Hatless Jack (The President, the Fedora and the History of an American Style)

More than the story of the tophat and lots of interesting trivia.

Posted by: Rick T. at January 14, 2006 2:56 PM

House of Cards is a hoot.

Posted by: oj at January 14, 2006 3:07 PM

I dig the rats scurrying around in the intro and extro shots.

And that female reporter in season 1, Maddy?, YOWZA!

Posted by: Pepys at January 14, 2006 3:54 PM

Also watching/listening to Volume 3 of the Looney Tunes. Despite what Whoopie says, it was white men who were the fools most of the time. From Hillybilly Hare, Bugs' square dance call for Punkinhead ("I might be Teddy Roosevelt but I ain't!") Martin and his brother. A classic Merrie Melodies moment:

Promenade across the floor
Sashay right on out the door
Out the door and into the glade
And everybody promenade

Step right up youíre doing fine
Iíll pull your beard, youíll pull mine
Yank it again like you did before
Break it up with a tug of war

Now into the brook and fish for the trout
Dive right in and splash about
Trout, trout, pretty little trout
One more splash and come right out

Shake like a hound dog, shake again
Wallow round in the old pigpen
Wallow some more, yíall know how
Roll around like an old fat sow

Allemande left with your left hand
Follow through with a right left brand
Now lead your partner, the dirty old thing
Follow through with an elbow swing

Grab a fence post hold it tight
Whomp your partner with all your might
Hit him in the shin, hit him in the head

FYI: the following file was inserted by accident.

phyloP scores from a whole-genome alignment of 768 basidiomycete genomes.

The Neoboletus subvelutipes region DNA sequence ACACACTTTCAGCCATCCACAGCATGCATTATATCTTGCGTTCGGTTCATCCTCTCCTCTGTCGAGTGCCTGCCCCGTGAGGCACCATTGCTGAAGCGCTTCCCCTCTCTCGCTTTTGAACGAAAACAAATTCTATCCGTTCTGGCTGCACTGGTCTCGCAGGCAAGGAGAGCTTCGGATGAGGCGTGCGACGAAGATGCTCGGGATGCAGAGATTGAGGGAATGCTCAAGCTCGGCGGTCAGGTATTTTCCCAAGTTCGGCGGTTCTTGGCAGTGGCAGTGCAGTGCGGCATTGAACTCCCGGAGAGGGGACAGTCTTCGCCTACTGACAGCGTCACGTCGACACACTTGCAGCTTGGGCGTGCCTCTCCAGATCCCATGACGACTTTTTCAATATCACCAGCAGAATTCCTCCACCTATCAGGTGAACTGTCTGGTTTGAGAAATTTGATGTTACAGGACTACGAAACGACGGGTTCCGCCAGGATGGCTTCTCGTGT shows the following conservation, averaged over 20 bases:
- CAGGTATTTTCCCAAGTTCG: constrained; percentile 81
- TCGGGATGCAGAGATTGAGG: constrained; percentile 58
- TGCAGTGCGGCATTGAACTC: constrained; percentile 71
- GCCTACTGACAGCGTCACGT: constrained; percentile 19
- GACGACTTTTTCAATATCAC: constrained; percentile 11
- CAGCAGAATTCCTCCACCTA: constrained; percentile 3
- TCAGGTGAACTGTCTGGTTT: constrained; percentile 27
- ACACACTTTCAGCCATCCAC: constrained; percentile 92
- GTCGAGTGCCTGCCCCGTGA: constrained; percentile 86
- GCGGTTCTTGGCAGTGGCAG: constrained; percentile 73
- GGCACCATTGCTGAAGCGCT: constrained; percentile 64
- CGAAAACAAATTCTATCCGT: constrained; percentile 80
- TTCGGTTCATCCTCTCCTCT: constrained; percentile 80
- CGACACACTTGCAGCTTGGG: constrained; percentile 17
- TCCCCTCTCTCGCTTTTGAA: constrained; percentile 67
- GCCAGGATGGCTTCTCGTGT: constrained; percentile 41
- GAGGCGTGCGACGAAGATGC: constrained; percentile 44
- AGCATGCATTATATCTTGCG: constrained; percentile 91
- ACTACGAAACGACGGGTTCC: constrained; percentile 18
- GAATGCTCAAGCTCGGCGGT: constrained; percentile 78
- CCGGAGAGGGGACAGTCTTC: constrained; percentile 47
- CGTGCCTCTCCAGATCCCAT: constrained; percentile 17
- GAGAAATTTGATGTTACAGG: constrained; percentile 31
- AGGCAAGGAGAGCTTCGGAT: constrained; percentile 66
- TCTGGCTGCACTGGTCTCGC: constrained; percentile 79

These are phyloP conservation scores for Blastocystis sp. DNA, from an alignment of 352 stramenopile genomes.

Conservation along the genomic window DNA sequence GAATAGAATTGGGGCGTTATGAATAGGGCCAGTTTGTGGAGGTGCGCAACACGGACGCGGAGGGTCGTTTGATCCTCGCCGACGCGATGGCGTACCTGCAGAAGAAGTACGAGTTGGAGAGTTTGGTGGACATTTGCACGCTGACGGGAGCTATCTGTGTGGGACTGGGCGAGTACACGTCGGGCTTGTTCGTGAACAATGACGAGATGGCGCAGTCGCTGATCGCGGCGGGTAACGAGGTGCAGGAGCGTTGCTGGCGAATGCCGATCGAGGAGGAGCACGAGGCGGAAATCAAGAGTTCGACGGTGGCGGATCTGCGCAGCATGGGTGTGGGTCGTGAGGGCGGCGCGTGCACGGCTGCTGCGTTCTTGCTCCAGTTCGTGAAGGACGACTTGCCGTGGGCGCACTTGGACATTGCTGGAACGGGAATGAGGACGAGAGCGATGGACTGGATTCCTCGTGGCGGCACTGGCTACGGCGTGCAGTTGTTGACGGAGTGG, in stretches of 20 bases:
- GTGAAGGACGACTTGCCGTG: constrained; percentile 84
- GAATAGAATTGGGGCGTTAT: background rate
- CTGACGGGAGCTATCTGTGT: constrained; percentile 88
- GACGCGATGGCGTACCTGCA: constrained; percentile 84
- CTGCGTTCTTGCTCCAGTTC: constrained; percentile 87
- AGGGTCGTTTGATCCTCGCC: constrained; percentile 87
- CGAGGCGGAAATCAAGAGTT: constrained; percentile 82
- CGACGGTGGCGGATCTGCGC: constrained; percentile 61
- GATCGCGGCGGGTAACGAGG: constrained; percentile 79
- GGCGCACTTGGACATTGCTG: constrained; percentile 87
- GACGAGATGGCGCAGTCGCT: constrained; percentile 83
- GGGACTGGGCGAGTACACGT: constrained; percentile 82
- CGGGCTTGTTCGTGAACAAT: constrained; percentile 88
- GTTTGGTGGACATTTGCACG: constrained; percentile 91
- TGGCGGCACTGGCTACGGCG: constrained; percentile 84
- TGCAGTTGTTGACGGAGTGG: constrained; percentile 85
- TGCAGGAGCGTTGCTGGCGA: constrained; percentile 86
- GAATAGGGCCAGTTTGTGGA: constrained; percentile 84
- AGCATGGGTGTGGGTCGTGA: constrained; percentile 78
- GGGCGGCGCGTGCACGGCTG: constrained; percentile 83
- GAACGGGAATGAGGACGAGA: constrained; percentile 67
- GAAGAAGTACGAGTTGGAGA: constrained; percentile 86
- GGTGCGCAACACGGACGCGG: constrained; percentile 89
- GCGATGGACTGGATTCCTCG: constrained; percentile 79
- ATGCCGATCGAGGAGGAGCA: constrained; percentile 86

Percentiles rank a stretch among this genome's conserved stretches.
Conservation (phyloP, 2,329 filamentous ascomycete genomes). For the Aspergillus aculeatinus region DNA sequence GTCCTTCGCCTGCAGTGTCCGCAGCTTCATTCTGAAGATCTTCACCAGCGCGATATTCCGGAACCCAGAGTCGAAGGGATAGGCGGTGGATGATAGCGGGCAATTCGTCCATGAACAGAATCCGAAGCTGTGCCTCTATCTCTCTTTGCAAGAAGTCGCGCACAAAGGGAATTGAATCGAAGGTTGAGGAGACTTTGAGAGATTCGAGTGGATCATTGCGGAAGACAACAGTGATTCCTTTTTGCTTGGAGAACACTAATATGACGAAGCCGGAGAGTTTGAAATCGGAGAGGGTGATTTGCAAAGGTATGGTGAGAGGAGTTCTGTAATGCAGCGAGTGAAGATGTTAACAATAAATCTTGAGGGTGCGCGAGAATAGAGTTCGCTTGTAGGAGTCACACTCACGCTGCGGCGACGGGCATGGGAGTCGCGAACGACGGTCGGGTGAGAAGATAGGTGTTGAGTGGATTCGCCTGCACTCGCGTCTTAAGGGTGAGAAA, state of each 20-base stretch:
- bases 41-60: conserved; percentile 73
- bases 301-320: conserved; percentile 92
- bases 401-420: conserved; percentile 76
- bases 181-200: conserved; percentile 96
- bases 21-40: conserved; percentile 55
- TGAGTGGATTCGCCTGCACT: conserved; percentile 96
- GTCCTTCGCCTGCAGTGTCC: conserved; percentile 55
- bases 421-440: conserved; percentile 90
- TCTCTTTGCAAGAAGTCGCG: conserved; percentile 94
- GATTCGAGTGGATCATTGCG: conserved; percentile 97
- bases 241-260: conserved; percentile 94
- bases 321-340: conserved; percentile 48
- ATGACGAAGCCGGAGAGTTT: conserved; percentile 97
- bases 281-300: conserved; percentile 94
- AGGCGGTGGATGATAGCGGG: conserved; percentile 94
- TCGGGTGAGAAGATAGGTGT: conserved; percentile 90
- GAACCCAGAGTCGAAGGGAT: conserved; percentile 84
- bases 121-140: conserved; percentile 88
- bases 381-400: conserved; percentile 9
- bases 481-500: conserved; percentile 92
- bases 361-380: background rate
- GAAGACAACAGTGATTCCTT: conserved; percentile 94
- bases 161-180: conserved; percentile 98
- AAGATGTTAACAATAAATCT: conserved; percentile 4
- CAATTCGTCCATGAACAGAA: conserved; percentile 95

Hit him again and the critter is dead.

Wop him low and wop him high
Stick your finger in his eye
Pretty little ring, pretty little sound
Bang your heads against the ground

Promenade all around the room
Promenade like a bride and groom
Open up the door and step right in
Close the door and into a spin

Whirl! Whirl! Twist and twirl
Jump all around like a flying squirrel
Now donít you cuss and donít you swear
Just come right out and form a square

Now right hand over, left hand under
Both join hands and run like thunder
Over the hill and over the dale
Tuck your head and lift your tail

Donít you stray and donít you roam
Turn around and promenade home
Corn in the crib been waiting to sack
Turn your partner, promenade back

And now youíre home. Bow to your partner. Bow to the gent across the hall. And that is all!

Posted by: Rick T. at January 14, 2006 4:52 PM

This American Life

Also on XM radio daily at 6 am and 6pm.

Per OJ, The Wire isn't the only reason I have DirectTV, but it is among the best.

Posted by: Jeff Guinn at January 14, 2006 5:19 PM

oj asks, regarding archive.org, "how does downloading go?"

It takes about an hour to download a full-length movie; they have a number of different bandwidth options for most of the movies. I have cable broadband.

Someone mentioned the Looney Tunes collection...may I also recommend the first 5 volumes of the 10-volume complete Tom and Jerry collector's edition? "Yankee Doodle Mouse" and "Zoot Cat" can't be beat.

Posted by: ted welter at January 14, 2006 5:36 PM

OJ, thanks for starting this string and folks, thanks for your recommendations.

Book discoveries:

Forever, by Pete Hamill
Gilead, by Marilynne Robinson
The Time of our Singing, by Richard Powers
Invisible Lines of Connection: Sacred Stories of the Ordinary, by Lawrence Kushner